Take the 2-minute tour ×
Stack Overflow is a question and answer site for professional and enthusiast programmers. It's 100% free, no registration required.

What is Double Brace initialization syntax in Java?

share|improve this question
See stackoverflow.com/questions/1372113/… –  skaffman Dec 24 '09 at 15:09
See also stackoverflow.com/q/924285/45935 –  Jim Ferrans May 21 '11 at 21:52
Double Brace initialization is a very dangerous feature and should be used judiciously. It may break equals contract and introduce tricky memory leaks. This article describes the details. –  Andrew Polunin Dec 25 '12 at 10:42

6 Answers 6

up vote 26 down vote accepted

Double brace initialisation creates an anonymous class derived from the specified class (the outer braces), and provides an initialiser block within that class (the inner braces). e.g.

new ArrayList<Integer>() {{

Note that an effect of using this double brace initialisation is that you're creating anonymous inner classes. The created class has an implicit this pointer to the surrounding outer class. Whilst not normally a problem, it can cause grief in some circumstances e.g. when serialising, and it's worth being aware of this.

share|improve this answer
Thanks for clarifying the meaning of the inner and outer braces. I've wondered why there are suddenly two braces allowed with a special meaning, when they are in fact normal java constructs that only appear as some magical new trick. Things like that make me question Java syntax though. If you're not an expert already it can be very tricky to read and write. –  jackthehipster Jul 9 at 11:53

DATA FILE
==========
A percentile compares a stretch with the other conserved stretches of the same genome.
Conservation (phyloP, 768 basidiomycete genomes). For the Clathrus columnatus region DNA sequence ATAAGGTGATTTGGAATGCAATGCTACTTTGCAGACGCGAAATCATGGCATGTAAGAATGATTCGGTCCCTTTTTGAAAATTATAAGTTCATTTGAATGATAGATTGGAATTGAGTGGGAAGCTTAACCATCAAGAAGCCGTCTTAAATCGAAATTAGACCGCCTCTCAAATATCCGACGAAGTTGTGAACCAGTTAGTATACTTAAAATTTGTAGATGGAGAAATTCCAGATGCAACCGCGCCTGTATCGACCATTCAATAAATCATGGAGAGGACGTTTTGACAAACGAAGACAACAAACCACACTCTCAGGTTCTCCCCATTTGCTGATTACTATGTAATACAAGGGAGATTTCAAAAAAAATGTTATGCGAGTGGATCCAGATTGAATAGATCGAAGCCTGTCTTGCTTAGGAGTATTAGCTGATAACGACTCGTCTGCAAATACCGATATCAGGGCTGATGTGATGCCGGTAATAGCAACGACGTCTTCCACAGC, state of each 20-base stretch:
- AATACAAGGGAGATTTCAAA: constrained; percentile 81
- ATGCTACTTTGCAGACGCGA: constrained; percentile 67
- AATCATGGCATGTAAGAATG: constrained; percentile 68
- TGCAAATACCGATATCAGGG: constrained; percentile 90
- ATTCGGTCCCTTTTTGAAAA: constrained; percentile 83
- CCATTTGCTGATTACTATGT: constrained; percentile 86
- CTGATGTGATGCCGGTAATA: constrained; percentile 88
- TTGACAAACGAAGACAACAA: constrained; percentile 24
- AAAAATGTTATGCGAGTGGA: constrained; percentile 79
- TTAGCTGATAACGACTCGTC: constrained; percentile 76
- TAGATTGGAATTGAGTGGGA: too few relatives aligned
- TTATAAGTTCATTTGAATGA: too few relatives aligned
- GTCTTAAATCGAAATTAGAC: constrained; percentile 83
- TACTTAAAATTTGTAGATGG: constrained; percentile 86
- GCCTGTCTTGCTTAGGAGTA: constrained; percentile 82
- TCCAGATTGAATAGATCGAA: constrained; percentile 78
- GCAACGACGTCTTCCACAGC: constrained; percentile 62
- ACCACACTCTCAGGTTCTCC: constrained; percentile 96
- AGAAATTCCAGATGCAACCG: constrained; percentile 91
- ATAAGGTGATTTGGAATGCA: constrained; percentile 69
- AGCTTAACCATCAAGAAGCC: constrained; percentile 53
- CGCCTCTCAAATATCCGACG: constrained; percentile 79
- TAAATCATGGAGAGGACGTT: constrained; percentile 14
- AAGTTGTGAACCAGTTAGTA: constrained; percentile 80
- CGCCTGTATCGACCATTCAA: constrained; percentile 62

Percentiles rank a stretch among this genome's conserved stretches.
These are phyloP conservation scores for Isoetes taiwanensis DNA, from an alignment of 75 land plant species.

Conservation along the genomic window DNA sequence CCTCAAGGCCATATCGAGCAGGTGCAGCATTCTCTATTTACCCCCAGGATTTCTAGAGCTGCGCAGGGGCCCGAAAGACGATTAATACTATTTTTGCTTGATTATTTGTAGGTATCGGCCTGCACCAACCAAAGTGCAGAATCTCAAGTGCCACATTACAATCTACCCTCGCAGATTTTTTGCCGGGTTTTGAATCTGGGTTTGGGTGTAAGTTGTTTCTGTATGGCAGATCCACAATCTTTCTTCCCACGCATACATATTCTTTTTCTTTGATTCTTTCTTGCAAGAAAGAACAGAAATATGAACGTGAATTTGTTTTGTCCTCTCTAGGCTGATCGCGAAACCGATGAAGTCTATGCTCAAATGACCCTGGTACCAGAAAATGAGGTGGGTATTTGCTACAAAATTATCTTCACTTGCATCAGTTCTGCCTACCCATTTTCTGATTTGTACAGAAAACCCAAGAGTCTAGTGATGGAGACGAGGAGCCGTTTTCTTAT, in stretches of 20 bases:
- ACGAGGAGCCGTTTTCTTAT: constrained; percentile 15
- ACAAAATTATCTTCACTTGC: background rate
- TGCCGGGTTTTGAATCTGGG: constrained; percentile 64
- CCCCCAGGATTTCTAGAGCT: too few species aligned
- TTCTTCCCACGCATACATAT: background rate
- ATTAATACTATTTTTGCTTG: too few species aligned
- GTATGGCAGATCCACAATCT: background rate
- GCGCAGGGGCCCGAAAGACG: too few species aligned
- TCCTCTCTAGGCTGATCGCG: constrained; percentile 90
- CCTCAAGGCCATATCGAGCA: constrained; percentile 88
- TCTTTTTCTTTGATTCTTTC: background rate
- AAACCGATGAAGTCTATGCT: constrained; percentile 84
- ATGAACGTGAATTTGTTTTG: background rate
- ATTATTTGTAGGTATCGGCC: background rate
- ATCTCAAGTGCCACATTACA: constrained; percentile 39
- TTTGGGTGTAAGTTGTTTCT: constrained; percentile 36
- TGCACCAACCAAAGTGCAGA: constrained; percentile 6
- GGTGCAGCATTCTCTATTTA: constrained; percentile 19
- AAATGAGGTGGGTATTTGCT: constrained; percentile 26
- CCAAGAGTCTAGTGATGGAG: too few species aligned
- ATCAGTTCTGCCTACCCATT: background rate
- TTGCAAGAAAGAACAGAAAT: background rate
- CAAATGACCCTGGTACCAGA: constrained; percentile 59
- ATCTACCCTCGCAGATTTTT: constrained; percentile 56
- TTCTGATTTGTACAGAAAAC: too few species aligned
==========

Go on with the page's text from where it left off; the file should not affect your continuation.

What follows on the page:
For a fun application of double brace initialization, see here Dwemthy’s Array in Java.

An excerpt

private static class IndustrialRaverMonkey
  extends Creature.Base {{
    life = 46;
    strength = 35;
    charisma = 91;
    weapon = 2;

private static class DwarvenAngel
  extends Creature.Base {{
    life = 540;
    strength = 6;
    charisma = 144;
    weapon = 50;

And now, be prepared for the BattleOfGrottoOfSausageSmells and … chunky bacon!

share|improve this answer
Wow! This is cool! Thanks for sharing that link! :) –  missingfaktor Dec 25 '09 at 4:26
@lambdageek you might also like iam.unibe.ch/~akuhn/blog/2008/roman-numerals-in-your-java –  akuhn Dec 26 '09 at 2:54
I love your entire blog! Added to favorites! :) –  missingfaktor Dec 26 '09 at 5:30
Thanks for the credits. One of my new year's resolutions is to blog more often. For example, I plan a weekly column on meta-programming in Smalltalk. –  akuhn Dec 28 '09 at 0:11

you mean something like this?

List<String> blah = new ArrayList<String>(){{add("asdfa");add("bbb");}};

it's an array list initialization in creation time (hack)

share|improve this answer

It's - among other uses - a shortcut for initializing collections. Learn more ...

share|improve this answer
Well, that's one application for it, but by no means the only one. –  skaffman Dec 24 '09 at 15:12

You can put some Java statements as loop to initialize collection:

List<Character> characters = new ArrayList<Character>() {
        for (char c = 'A'; c <= 'E'; c++) add(c);

Random rnd = new Random();

List<Integer> integers = new ArrayList<Integer>() {
         while (size() < 10) add(rnd.nextInt(1_000_000));
share|improve this answer

This would appear to be the same as the with keyword so popular in flash and vbscript. It's a method of changing what this is and nothing more.

share|improve this answer
Not really. That would be like saying creating a new class is a method for changing what this is. The syntax just creates an anonymous class (so any reference to this would be referring to the object of that new anonymous class), and then uses an initializer block {...} in order to initialize the newly created instance. –  grinch Jun 19 '13 at 20:58

Your Answer


By posting your answer, you agree to the privacy policy and terms of service.

Not the answer you're looking for? Browse other questions tagged or ask your own question.